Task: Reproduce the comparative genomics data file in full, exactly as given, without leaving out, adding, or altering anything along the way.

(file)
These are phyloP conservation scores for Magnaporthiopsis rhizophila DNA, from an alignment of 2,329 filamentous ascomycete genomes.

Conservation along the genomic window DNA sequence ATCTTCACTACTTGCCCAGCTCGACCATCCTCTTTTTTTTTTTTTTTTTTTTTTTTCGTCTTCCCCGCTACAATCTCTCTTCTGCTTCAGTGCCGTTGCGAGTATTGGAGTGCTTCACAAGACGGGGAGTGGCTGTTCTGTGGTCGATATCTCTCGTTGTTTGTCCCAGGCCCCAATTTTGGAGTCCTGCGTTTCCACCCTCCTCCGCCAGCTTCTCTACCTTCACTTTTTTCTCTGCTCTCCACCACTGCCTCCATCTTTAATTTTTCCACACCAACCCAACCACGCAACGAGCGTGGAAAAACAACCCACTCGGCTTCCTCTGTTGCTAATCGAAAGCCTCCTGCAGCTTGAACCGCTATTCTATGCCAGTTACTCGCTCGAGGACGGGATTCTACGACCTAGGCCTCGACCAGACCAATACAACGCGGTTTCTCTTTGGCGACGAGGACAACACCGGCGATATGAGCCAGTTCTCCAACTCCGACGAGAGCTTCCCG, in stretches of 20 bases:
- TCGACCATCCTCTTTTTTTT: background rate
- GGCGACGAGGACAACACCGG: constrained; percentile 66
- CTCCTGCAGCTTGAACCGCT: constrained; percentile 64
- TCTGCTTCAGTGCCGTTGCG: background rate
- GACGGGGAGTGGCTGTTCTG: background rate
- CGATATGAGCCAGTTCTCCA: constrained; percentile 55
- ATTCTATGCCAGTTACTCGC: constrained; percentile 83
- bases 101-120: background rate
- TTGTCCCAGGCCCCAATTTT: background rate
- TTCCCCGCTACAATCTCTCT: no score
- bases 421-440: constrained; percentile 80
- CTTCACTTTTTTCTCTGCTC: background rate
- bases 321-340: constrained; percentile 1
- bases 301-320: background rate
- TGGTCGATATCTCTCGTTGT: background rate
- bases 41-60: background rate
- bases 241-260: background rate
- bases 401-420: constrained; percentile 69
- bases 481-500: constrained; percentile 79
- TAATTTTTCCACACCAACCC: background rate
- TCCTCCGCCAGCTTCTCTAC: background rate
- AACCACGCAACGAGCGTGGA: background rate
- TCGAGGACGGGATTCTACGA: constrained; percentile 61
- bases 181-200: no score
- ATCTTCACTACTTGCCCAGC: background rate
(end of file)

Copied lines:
These are phyloP conservation scores for Magnaporthiopsis rhizophila DNA, from an alignment of 2,329 filamentous ascomycete genomes.

Conservation along the genomic window DNA sequence ATCTTCACTACTTGCCCAGCTCGACCATCCTCTTTTTTTTTTTTTTTTTTTTTTTTCGTCTTCCCCGCTACAATCTCTCTTCTGCTTCAGTGCCGTTGCGAGTATTGGAGTGCTTCACAAGACGGGGAGTGGCTGTTCTGTGGTCGATATCTCTCGTTGTTTGTCCCAGGCCCCAATTTTGGAGTCCTGCGTTTCCACCCTCCTCCGCCAGCTTCTCTACCTTCACTTTTTTCTCTGCTCTCCACCACTGCCTCCATCTTTAATTTTTCCACACCAACCCAACCACGCAACGAGCGTGGAAAAACAACCCACTCGGCTTCCTCTGTTGCTAATCGAAAGCCTCCTGCAGCTTGAACCGCTATTCTATGCCAGTTACTCGCTCGAGGACGGGATTCTACGACCTAGGCCTCGACCAGACCAATACAACGCGGTTTCTCTTTGGCGACGAGGACAACACCGGCGATATGAGCCAGTTCTCCAACTCCGACGAGAGCTTCCCG, in stretches of 20 bases:
- TCGACCATCCTCTTTTTTTT: background rate
- GGCGACGAGGACAACACCGG: constrained; percentile 66
- CTCCTGCAGCTTGAACCGCT: constrained; percentile 64
- TCTGCTTCAGTGCCGTTGCG: background rate
- GACGGGGAGTGGCTGTTCTG: background rate
- CGATATGAGCCAGTTCTCCA: constrained; percentile 55
- ATTCTATGCCAGTTACTCGC: constrained; percentile 83
- bases 101-120: background rate
- TTGTCCCAGGCCCCAATTTT: background rate
- TTCCCCGCTACAATCTCTCT: no score
- bases 421-440: constrained; percentile 80
- CTTCACTTTTTTCTCTGCTC: background rate
- bases 321-340: constrained; percentile 1
- bases 301-320: background rate
- TGGTCGATATCTCTCGTTGT: background rate
- bases 41-60: background rate
- bases 241-260: background rate
- bases 401-420: constrained; percentile 69
- bases 481-500: constrained; percentile 79
- TAATTTTTCCACACCAACCC: background rate
- TCCTCCGCCAGCTTCTCTAC: background rate
- AACCACGCAACGAGCGTGGA: background rate
- TCGAGGACGGGATTCTACGA: constrained; percentile 61
- bases 181-200: no score
- ATCTTCACTACTTGCCCAGC: background rate